It’s one-sided economics. If you provide people with a basic income, you are empowering them to say no to exploitative conditions. It’s people who are vulnerable, because they can’t pay their rent, they’re in debt, who have to accept low wages and bad working conditions. Now if that’s the case, a basic income won’t have a downward pressure on real wages. The problem we’ve got is that our existing system of tax credits, which have been built up over successive governments in the UK, the US and elsewhere, subsidises employers paying low wages. That is what pushes wages down.
The point about inflation is rather strange. What we are talking about is diverting money from one use to another. So there wouldn’t be an increase of money in circulation. In addition, our pilots in India and Africa showed that if you give low-income people basic security, they spend on local goods and services. This induces supply effects—in other words, it induces producers to invest in supplying those goods and services. This means the total supply of goods goes up—and that makes unit prices go down. The price of staples actually decreased.
Another economic point you’ve made in the past is that a basic income would act as an economic stabiliser in times of recession.
What I’ve proposed is that there should be a base and a supplement that would vary cyclically. An independent basic income committee would determine the state of the economy and, if there’s a recession, they would raise the supplement. Alternatively, if there’s a boom and close to full employment where there might be inflationary pressure building up, you could lower the supplement. The Keynesian idea was that a universal social welfare system would act as a stabiliser because expenditure went up during recessions. A basic income with a stabilisation component would do the same thing.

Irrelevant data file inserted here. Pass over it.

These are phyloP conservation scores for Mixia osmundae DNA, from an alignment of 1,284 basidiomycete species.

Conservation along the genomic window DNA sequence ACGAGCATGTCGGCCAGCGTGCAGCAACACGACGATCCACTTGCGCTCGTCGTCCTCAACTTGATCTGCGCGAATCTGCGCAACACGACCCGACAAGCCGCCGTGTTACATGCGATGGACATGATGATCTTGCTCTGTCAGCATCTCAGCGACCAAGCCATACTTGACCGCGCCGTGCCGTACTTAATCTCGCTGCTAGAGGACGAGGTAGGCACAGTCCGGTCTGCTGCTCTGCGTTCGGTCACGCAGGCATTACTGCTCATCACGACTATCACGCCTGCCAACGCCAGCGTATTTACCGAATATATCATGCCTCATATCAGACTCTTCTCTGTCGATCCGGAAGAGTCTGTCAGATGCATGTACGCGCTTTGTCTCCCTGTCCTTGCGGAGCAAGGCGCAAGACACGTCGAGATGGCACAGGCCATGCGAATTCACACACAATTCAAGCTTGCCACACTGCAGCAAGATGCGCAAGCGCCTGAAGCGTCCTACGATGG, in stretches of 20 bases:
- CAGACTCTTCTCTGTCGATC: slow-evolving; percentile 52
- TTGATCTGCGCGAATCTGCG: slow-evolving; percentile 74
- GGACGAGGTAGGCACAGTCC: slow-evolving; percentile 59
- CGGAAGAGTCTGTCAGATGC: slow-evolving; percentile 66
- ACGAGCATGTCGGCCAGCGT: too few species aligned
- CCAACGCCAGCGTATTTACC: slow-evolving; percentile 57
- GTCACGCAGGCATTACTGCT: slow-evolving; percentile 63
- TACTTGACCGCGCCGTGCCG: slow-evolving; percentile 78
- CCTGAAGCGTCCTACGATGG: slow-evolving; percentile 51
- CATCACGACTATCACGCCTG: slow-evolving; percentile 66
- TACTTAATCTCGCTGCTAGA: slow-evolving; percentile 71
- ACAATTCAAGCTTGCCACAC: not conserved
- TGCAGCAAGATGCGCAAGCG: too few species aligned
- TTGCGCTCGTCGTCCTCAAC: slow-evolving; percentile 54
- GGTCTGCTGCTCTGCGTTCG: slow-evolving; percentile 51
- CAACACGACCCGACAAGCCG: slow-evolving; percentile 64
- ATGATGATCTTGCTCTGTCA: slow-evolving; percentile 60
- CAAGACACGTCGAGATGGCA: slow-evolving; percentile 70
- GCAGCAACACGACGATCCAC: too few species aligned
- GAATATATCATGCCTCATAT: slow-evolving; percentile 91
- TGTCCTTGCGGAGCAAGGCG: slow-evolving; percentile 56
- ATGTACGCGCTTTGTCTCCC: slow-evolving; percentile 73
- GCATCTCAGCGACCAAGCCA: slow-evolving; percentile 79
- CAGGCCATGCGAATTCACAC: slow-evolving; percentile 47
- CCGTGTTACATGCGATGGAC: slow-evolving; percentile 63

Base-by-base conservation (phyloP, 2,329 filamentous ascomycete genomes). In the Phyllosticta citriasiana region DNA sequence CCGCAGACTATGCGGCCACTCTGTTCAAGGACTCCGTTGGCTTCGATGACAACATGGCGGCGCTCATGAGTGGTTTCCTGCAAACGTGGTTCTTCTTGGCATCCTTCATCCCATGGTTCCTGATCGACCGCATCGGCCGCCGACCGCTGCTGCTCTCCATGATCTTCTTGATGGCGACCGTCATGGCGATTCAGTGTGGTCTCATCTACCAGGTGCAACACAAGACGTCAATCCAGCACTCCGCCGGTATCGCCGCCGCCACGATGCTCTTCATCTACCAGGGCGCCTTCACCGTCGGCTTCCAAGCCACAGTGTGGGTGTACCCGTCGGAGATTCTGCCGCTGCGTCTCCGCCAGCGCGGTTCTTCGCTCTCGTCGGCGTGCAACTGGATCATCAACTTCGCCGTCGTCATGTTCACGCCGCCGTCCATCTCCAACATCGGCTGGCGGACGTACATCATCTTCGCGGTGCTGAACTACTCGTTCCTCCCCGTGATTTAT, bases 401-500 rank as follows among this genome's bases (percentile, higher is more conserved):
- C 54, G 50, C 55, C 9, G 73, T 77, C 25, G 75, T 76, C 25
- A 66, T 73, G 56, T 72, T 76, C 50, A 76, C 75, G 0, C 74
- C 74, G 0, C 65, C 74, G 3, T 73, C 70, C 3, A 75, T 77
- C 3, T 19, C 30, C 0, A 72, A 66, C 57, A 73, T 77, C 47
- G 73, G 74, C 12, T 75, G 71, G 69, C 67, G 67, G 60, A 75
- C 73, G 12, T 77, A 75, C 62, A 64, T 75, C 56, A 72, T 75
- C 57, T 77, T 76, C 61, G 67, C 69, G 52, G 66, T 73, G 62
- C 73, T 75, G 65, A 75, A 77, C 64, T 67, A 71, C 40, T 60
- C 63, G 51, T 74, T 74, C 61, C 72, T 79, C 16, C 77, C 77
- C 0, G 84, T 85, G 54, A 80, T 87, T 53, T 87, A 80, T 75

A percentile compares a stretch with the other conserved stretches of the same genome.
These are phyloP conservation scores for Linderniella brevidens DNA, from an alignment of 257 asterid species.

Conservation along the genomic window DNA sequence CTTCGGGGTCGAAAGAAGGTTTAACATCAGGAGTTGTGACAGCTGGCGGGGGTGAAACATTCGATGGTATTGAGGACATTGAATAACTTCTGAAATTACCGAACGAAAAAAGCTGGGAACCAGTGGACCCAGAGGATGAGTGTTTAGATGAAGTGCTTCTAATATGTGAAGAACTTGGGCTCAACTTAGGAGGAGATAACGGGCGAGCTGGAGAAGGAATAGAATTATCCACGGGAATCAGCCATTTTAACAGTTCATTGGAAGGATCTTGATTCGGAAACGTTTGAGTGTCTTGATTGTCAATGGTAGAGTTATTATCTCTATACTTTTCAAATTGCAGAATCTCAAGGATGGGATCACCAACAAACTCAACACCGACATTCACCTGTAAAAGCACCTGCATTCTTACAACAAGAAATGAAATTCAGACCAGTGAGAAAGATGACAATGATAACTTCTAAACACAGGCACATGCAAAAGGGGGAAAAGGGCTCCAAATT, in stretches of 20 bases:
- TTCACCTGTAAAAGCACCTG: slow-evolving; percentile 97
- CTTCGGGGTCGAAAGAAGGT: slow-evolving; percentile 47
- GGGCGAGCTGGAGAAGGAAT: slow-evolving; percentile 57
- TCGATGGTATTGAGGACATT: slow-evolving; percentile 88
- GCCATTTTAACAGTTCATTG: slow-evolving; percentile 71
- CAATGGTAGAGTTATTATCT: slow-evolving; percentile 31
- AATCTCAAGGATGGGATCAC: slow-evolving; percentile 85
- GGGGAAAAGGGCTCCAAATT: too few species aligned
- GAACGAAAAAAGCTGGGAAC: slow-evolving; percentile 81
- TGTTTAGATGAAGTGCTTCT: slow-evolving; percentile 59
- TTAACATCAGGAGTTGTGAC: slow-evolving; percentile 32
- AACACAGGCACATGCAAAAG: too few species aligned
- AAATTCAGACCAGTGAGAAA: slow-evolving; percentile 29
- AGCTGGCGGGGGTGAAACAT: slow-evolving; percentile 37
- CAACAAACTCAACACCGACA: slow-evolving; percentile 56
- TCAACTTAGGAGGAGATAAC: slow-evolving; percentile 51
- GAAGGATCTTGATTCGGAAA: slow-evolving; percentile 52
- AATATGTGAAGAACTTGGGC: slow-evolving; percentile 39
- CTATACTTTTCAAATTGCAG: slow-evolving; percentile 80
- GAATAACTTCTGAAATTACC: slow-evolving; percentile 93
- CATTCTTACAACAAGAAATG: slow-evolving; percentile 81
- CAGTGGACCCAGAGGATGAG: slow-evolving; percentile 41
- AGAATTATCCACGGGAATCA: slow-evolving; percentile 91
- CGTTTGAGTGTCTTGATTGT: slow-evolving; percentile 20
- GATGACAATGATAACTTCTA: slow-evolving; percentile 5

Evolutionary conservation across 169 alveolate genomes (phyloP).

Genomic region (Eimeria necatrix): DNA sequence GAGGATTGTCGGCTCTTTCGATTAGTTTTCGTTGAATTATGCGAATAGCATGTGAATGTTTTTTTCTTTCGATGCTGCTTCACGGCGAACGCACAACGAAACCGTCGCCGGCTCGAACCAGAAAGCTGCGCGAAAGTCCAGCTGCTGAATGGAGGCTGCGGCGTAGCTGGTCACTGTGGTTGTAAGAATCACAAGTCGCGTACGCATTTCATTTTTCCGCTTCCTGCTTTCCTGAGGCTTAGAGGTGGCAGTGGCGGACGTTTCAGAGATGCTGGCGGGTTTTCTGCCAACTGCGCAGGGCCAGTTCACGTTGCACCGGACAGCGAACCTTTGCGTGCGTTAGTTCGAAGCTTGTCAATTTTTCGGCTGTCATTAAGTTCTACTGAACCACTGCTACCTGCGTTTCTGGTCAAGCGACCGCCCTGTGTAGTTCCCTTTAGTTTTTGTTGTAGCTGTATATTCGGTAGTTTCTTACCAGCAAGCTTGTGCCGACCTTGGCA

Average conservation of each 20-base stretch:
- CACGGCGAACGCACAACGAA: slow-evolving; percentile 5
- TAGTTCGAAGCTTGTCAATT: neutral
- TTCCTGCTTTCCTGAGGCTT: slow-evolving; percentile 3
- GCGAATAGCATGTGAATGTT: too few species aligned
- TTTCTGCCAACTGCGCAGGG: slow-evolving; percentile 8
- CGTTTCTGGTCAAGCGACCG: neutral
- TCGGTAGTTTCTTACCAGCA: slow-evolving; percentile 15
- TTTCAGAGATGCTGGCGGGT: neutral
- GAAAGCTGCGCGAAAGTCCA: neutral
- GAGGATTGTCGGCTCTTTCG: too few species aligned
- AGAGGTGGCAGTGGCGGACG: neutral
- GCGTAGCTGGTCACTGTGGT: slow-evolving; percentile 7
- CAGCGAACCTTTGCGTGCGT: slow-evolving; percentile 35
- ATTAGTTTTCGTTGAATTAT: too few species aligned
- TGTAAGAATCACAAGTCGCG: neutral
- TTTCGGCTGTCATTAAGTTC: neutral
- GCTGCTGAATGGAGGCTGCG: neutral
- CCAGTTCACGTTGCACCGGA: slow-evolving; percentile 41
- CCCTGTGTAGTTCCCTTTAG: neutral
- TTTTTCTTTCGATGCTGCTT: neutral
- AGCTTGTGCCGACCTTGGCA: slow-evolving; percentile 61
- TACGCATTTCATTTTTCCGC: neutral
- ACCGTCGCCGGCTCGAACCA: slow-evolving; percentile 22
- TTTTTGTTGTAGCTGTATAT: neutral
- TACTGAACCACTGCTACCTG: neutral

To your eyes, what are the most plausible objections to a basic income?
The biggest challenge will be making the transition in a way that maintains political support, because a basic income will involve shifting expenditure, so some groups, in relative terms, will be losers. If it’s done as I suggested, your losers are your affluent, your plutocrats, your elites—those who are making money out of property, intellectual property, financial assets and so on. If they are the losers, I’m not going to weep about it, because they have been ridiculous gainers in recent times.
There’s a new wave of basic income trials—what are they going to tell us?
Most of these experiments are not really proper basic income pilots. In fact, the only proper basic income trial that’s happened was the one we did in India, where we provided an unconditional, subsistence level income to every individual in a community.
The Finland experiment is only giving money to 2,000 randomly chosen unemployed people. That’s not a basic income—it’s not universal. But that doesn’t mean the evidence won’t be valuable, because what they’re really testing is whether taking the conditions off social assistance changes outcomes. That will be useful to see, because lately most governments have been moving in the opposite direction: they only give money to people if they constantly jump through hoops.
The Canadian pilots in Ontario are a bit closer to a proper basic income. Only one of the four is actually a community level one; the other three are based on random samples again. For me, this is an important limitation, because you get network effects that can’t be ignored. If you give a basic income to one person in a family, or to one neighbour but not another, you get all sorts of pressures that put a negative bias on your testing of its effectiveness.
What would policymakers need to see to be convinced of basic income?
For me, the justifications are the social justice, freedom and security that come from having a basic income—and pilots don’t test those. They test things like whether it affects labour market behaviour or mental stability. Those are important, but they’re not the fundamental reasons why we should support a basic income.
I think the biggest challenge is to give politicians a stronger moral backbone. Many politicians, some very prominent, have said to me over the years that they agree with basic income, but they don’t know how to come out and say it. And you basically want to punch them in the nose, because they’re lacking courage.
But the political climate is changing. And it’s only going to continue changing as inequalities worsen—and in Britain, Brexit will bring heavy financial and economic costs that will be borne very regressively, through declining living standards and cuts to welfare. As I said at the beginning, it’s a perfect storm.
(Picture credit: Guy Standing)